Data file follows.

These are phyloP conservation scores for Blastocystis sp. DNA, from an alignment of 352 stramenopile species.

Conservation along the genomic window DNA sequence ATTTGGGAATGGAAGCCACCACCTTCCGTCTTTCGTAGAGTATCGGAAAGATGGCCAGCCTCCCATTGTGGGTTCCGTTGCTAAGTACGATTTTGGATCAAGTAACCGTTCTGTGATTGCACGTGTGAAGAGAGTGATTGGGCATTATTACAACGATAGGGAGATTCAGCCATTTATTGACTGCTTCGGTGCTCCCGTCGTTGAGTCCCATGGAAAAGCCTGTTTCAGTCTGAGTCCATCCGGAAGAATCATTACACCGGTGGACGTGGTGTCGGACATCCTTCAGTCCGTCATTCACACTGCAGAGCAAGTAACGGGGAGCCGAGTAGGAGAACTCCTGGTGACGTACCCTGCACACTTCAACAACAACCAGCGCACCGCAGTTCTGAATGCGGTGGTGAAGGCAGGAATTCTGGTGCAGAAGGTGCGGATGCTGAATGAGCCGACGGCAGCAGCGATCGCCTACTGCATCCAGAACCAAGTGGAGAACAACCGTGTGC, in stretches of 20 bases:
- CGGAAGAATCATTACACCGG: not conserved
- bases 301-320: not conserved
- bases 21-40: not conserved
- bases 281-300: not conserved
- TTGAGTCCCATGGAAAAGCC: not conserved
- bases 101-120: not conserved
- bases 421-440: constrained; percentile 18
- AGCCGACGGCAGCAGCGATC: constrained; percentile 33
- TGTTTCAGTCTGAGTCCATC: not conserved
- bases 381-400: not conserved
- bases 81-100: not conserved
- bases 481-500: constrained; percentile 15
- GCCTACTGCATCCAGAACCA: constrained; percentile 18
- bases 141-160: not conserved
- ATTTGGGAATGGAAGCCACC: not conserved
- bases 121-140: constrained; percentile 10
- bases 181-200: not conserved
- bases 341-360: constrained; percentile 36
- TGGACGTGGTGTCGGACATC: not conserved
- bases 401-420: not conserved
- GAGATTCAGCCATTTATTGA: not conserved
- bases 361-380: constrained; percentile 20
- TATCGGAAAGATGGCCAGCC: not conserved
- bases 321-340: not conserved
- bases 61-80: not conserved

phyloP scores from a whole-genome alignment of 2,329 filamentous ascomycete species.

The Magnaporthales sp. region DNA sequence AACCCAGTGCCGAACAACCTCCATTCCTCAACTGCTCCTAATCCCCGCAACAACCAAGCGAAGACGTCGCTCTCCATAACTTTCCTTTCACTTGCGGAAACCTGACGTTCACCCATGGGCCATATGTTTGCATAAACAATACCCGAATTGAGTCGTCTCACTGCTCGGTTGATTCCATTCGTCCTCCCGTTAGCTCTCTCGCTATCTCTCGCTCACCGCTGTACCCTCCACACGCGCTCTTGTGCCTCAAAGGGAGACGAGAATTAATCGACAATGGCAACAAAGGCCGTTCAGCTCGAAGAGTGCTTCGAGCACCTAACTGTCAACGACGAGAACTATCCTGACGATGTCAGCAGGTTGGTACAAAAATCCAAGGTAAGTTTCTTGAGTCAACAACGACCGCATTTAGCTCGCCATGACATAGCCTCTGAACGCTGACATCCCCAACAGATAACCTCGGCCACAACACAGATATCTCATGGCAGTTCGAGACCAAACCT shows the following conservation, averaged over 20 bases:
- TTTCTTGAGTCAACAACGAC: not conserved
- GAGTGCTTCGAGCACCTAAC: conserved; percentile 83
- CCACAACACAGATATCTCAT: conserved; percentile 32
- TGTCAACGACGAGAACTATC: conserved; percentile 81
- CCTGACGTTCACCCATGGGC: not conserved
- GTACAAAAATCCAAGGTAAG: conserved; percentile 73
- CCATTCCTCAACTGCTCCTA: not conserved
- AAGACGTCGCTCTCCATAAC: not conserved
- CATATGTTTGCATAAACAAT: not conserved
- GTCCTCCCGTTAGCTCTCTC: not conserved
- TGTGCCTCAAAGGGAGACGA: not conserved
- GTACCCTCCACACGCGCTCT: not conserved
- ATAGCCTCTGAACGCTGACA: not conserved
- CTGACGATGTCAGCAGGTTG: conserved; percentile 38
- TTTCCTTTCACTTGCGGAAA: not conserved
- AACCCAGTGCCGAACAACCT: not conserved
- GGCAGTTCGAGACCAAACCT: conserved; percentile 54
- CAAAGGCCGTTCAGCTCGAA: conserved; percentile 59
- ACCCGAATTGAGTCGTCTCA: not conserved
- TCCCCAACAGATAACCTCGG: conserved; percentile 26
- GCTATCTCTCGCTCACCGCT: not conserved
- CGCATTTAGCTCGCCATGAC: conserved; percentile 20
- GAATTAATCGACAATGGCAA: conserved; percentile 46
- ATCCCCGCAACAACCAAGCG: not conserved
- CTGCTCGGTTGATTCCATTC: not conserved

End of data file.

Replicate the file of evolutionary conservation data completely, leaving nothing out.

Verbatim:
These are phyloP conservation scores for Blastocystis sp. DNA, from an alignment of 352 stramenopile species.

Conservation along the genomic window DNA sequence ATTTGGGAATGGAAGCCACCACCTTCCGTCTTTCGTAGAGTATCGGAAAGATGGCCAGCCTCCCATTGTGGGTTCCGTTGCTAAGTACGATTTTGGATCAAGTAACCGTTCTGTGATTGCACGTGTGAAGAGAGTGATTGGGCATTATTACAACGATAGGGAGATTCAGCCATTTATTGACTGCTTCGGTGCTCCCGTCGTTGAGTCCCATGGAAAAGCCTGTTTCAGTCTGAGTCCATCCGGAAGAATCATTACACCGGTGGACGTGGTGTCGGACATCCTTCAGTCCGTCATTCACACTGCAGAGCAAGTAACGGGGAGCCGAGTAGGAGAACTCCTGGTGACGTACCCTGCACACTTCAACAACAACCAGCGCACCGCAGTTCTGAATGCGGTGGTGAAGGCAGGAATTCTGGTGCAGAAGGTGCGGATGCTGAATGAGCCGACGGCAGCAGCGATCGCCTACTGCATCCAGAACCAAGTGGAGAACAACCGTGTGC, in stretches of 20 bases:
- CGGAAGAATCATTACACCGG: not conserved
- bases 301-320: not conserved
- bases 21-40: not conserved
- bases 281-300: not conserved
- TTGAGTCCCATGGAAAAGCC: not conserved
- bases 101-120: not conserved
- bases 421-440: constrained; percentile 18
- AGCCGACGGCAGCAGCGATC: constrained; percentile 33
- TGTTTCAGTCTGAGTCCATC: not conserved
- bases 381-400: not conserved
- bases 81-100: not conserved
- bases 481-500: constrained; percentile 15
- GCCTACTGCATCCAGAACCA: constrained; percentile 18
- bases 141-160: not conserved
- ATTTGGGAATGGAAGCCACC: not conserved
- bases 121-140: constrained; percentile 10
- bases 181-200: not conserved
- bases 341-360: constrained; percentile 36
- TGGACGTGGTGTCGGACATC: not conserved
- bases 401-420: not conserved
- GAGATTCAGCCATTTATTGA: not conserved
- bases 361-380: constrained; percentile 20
- TATCGGAAAGATGGCCAGCC: not conserved
- bases 321-340: not conserved
- bases 61-80: not conserved

phyloP scores from a whole-genome alignment of 2,329 filamentous ascomycete species.

The Magnaporthales sp. region DNA sequence AACCCAGTGCCGAACAACCTCCATTCCTCAACTGCTCCTAATCCCCGCAACAACCAAGCGAAGACGTCGCTCTCCATAACTTTCCTTTCACTTGCGGAAACCTGACGTTCACCCATGGGCCATATGTTTGCATAAACAATACCCGAATTGAGTCGTCTCACTGCTCGGTTGATTCCATTCGTCCTCCCGTTAGCTCTCTCGCTATCTCTCGCTCACCGCTGTACCCTCCACACGCGCTCTTGTGCCTCAAAGGGAGACGAGAATTAATCGACAATGGCAACAAAGGCCGTTCAGCTCGAAGAGTGCTTCGAGCACCTAACTGTCAACGACGAGAACTATCCTGACGATGTCAGCAGGTTGGTACAAAAATCCAAGGTAAGTTTCTTGAGTCAACAACGACCGCATTTAGCTCGCCATGACATAGCCTCTGAACGCTGACATCCCCAACAGATAACCTCGGCCACAACACAGATATCTCATGGCAGTTCGAGACCAAACCT shows the following conservation, averaged over 20 bases:
- TTTCTTGAGTCAACAACGAC: not conserved
- GAGTGCTTCGAGCACCTAAC: conserved; percentile 83
- CCACAACACAGATATCTCAT: conserved; percentile 32
- TGTCAACGACGAGAACTATC: conserved; percentile 81
- CCTGACGTTCACCCATGGGC: not conserved
- GTACAAAAATCCAAGGTAAG: conserved; percentile 73
- CCATTCCTCAACTGCTCCTA: not conserved
- AAGACGTCGCTCTCCATAAC: not conserved
- CATATGTTTGCATAAACAAT: not conserved
- GTCCTCCCGTTAGCTCTCTC: not conserved
- TGTGCCTCAAAGGGAGACGA: not conserved
- GTACCCTCCACACGCGCTCT: not conserved
- ATAGCCTCTGAACGCTGACA: not conserved
- CTGACGATGTCAGCAGGTTG: conserved; percentile 38
- TTTCCTTTCACTTGCGGAAA: not conserved
- AACCCAGTGCCGAACAACCT: not conserved
- GGCAGTTCGAGACCAAACCT: conserved; percentile 54
- CAAAGGCCGTTCAGCTCGAA: conserved; percentile 59
- ACCCGAATTGAGTCGTCTCA: not conserved
- TCCCCAACAGATAACCTCGG: conserved; percentile 26
- GCTATCTCTCGCTCACCGCT: not conserved
- CGCATTTAGCTCGCCATGAC: conserved; percentile 20
- GAATTAATCGACAATGGCAA: conserved; percentile 46
- ATCCCCGCAACAACCAAGCG: not conserved
- CTGCTCGGTTGATTCCATTC: not conserved